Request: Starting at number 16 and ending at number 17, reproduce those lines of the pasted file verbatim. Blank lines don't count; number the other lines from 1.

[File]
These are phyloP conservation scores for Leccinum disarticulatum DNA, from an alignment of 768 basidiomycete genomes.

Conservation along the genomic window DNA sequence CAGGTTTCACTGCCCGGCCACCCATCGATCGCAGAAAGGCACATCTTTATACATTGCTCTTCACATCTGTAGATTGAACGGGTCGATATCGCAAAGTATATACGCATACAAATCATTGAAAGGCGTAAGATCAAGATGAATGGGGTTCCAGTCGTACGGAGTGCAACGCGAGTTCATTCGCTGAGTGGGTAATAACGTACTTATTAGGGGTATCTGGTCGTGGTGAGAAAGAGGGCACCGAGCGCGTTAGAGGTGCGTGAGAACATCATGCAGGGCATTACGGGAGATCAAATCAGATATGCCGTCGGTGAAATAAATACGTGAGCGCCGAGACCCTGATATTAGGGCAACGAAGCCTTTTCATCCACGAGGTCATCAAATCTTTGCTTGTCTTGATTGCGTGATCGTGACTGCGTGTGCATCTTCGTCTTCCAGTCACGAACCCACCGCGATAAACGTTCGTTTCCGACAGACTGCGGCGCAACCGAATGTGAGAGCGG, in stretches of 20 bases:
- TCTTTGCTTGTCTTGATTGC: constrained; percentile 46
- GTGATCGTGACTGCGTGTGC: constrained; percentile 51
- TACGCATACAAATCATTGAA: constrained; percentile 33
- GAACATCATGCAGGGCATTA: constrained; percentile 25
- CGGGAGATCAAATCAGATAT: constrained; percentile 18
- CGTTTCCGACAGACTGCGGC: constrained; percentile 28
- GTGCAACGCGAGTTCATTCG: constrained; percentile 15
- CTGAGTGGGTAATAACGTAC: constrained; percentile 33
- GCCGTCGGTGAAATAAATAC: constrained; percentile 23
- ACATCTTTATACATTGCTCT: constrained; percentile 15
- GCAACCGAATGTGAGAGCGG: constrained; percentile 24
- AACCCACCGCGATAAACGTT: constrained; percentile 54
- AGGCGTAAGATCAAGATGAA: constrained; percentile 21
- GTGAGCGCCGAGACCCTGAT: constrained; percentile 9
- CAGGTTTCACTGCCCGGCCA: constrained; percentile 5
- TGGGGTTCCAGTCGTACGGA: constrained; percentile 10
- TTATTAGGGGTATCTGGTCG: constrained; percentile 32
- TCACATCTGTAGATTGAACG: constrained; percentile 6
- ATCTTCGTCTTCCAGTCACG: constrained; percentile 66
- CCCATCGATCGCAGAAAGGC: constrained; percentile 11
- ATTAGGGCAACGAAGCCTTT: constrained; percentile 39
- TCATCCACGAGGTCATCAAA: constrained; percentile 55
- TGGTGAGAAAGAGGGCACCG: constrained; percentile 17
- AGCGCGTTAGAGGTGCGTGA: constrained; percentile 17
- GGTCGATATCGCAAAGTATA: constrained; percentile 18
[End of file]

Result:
- GTGAGCGCCGAGACCCTGAT: constrained; percentile 9
- CAGGTTTCACTGCCCGGCCA: constrained; percentile 5